Health Care News

'Fair Share' Bills Aimed at Wal-Mart Move through State Legislatures

Health Care News (Publisher: The Heartland Institute) — Tuesday, August 1, 2006

Written By: Michael Coulter

A study released in June by the Council for Affordable Health Insurance (CAHI) sheds light on the effect of so-called "Wal-Mart bills," which several states are considering to reduce the number of uninsured residents.

In January, Maryland became the first state to require businesses with more than 10,000 employees to pay into a state fund for employee health care. It is officially called "fair share" health care legislation but has been nicknamed after the only company in Maryland that was affected by the law. At press time, legislators in California, New Jersey, New York, and North Carolina were considering similar proposals.

Costly Mandates, Regulations

According to "What's Fair About Fair Share? Wal-Mart Bills Are Growing in Popularity and Intrusiveness," by Adam Brackemyre, CAHI's assistant director of government affairs, the primary cause of high health insurance costs is state mandates and regulations, which in turn force more people to choose to do without insurance. Instead of fixing that problem, the "Wal-Mart bills" simply compel large companies to spend more on health benefits, while doing nothing to make health insurance more affordable.

J.P. Weiske, CAHI's director of state affairs, said it's a dangerous approach to reform.

"Fortunately, we haven't seen states adopt this wholesale," Weiske said. "By and large, legislators understand that this legislation is being used as a political tool to punish a company that is unpopular with certain segments of the population. Legislators would serve their constituents much better by looking at what they [themselves] have done to damage health insurance consumers in their states with invasive regulations, mandated benefits, community rating, and guaranteed issue."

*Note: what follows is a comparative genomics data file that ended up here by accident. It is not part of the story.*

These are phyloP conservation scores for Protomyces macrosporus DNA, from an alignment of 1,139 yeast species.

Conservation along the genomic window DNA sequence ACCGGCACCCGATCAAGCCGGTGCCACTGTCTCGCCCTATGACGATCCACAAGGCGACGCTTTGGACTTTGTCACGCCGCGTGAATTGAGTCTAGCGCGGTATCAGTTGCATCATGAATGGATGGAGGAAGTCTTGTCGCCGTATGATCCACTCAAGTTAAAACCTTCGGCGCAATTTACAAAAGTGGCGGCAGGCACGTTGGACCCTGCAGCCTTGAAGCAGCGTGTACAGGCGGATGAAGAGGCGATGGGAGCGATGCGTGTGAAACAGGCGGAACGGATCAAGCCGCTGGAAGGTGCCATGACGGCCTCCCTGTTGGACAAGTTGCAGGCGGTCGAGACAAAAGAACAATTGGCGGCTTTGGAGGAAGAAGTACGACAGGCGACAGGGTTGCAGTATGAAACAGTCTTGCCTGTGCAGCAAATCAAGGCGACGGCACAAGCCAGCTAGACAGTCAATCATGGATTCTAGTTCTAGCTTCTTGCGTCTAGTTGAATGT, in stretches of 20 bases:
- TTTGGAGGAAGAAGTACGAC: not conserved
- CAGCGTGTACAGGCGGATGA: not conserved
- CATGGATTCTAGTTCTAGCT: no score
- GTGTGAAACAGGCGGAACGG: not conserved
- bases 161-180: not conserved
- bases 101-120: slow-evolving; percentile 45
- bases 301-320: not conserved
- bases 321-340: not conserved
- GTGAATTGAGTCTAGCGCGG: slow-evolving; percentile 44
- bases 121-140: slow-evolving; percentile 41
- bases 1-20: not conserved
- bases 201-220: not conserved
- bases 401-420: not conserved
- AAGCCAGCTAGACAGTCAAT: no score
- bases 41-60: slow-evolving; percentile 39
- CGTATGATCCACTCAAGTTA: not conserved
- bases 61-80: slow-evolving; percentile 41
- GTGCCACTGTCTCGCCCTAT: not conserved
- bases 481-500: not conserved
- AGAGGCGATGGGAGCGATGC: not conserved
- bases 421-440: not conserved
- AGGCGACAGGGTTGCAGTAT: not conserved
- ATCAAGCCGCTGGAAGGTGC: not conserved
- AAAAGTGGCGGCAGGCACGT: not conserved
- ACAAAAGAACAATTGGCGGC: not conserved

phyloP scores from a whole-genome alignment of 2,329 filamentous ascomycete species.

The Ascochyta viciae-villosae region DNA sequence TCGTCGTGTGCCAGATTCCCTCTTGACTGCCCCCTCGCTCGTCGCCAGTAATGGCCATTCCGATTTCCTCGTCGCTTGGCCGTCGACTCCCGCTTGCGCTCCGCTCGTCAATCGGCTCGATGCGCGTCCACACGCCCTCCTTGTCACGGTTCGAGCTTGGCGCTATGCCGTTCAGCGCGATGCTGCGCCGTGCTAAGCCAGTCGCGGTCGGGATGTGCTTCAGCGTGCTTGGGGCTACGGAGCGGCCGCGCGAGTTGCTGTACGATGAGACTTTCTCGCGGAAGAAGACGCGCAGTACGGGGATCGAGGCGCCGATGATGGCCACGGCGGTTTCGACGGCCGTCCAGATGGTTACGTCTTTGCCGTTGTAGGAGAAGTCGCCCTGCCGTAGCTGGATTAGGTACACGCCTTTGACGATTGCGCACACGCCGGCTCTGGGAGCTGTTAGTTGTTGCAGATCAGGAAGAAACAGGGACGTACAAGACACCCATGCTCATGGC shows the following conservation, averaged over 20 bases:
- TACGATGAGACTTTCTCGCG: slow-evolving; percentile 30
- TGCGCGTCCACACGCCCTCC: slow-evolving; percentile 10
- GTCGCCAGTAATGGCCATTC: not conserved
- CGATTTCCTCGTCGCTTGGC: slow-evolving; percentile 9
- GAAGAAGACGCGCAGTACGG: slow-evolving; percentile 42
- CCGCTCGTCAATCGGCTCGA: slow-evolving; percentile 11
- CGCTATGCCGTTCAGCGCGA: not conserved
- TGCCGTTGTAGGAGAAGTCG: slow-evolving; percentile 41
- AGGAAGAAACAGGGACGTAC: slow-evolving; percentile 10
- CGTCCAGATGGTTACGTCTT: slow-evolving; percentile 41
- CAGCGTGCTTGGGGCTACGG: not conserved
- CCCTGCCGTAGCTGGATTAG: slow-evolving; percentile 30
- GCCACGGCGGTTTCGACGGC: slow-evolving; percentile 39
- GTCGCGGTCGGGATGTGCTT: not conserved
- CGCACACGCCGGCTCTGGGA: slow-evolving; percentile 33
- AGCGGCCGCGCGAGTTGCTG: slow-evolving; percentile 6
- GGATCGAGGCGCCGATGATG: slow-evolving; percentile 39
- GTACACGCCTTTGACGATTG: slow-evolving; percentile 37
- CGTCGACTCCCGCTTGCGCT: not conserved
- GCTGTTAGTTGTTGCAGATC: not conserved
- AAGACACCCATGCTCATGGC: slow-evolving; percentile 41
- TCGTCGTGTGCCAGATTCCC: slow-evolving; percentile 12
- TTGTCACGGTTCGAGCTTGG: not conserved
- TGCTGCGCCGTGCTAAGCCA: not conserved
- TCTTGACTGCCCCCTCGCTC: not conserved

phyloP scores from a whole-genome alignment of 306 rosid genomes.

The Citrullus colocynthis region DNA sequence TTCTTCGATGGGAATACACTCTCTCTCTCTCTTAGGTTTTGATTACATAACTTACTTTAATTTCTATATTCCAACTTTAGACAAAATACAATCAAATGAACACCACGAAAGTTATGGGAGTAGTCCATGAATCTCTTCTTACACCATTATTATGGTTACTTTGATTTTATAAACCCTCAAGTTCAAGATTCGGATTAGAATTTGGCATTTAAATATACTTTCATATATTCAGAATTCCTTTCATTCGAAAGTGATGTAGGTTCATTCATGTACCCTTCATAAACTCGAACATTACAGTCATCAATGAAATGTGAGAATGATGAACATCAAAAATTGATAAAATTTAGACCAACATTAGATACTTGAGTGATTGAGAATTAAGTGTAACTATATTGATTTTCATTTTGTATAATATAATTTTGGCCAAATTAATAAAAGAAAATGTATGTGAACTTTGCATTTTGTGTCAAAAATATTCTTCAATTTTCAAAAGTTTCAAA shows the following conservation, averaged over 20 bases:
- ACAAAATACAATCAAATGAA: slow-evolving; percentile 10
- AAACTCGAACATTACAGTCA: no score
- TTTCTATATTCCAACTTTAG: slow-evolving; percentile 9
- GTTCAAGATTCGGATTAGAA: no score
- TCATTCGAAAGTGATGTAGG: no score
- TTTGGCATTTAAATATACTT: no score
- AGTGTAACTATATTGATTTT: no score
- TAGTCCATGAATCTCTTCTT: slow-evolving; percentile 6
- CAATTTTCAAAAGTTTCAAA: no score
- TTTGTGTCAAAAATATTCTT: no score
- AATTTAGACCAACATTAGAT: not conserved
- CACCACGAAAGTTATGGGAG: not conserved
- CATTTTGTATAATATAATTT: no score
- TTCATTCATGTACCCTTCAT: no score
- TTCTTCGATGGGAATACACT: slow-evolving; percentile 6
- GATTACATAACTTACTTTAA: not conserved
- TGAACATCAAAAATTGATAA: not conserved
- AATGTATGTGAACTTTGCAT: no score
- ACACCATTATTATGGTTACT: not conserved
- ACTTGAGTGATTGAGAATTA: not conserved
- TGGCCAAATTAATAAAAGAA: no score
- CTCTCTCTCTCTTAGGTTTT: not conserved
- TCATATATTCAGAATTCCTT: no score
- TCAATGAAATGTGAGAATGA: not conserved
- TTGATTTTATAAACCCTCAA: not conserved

CAHI is an Alexandria, Virginia-based advocacy group representing small insurance carriers.

Specific Targets

In New Jersey, six "Fair Share" bills were submitted to the state General Assembly this spring. One of them, S.B. 477, the Responsible Employer Act, sponsored by state Sen. Stephen Sweeney (D-Glouchester County), specifically refers to large retailers such as Wal-Mart. At press time, the bill was pending in the state Senate Budget and Appropriations Committee.

New Jersey Citizen Action (NJCA), a Hackensack, New Jersey-based self-described watchdog organization that says it works against those with "money and power," supports Sweeney's bill.

"NJCA supports Fair Share as a means of helping people get coverage and assisting the state in its efforts to offer health insurance to those who do not have it," said Michael Olender, a health care organizer with the group.

"Ultimately though, NJCA believes that the most efficient long-term answer to our health care crisis is the single-payer option," Olender acknowledged. "Until the legislature comes to its senses and adopts the more sensible and efficient single-payer system here in New Jersey, the business community will continue to be asked to assist the state in resolving the state's health care crisis of unaffordable health care and hyper-inflation rates for insurance and prescription drugs."

Several Bills Introduced

Across the country, 15 Wal-Mart bills were introduced in state legislatures earlier this year. For example:

Michael Coulterteaches political science at Grove City College.

For more information: "What's Fair About Fair Share? Wal-Mart Bills Are Growing in Popularity and Intrusiveness," by Adam Brackemyre, Council for Affordable Health Insurance, June 2006, is available online at www.cahi.org/cahi_contents/resources/pdf/fair_share.pdf.

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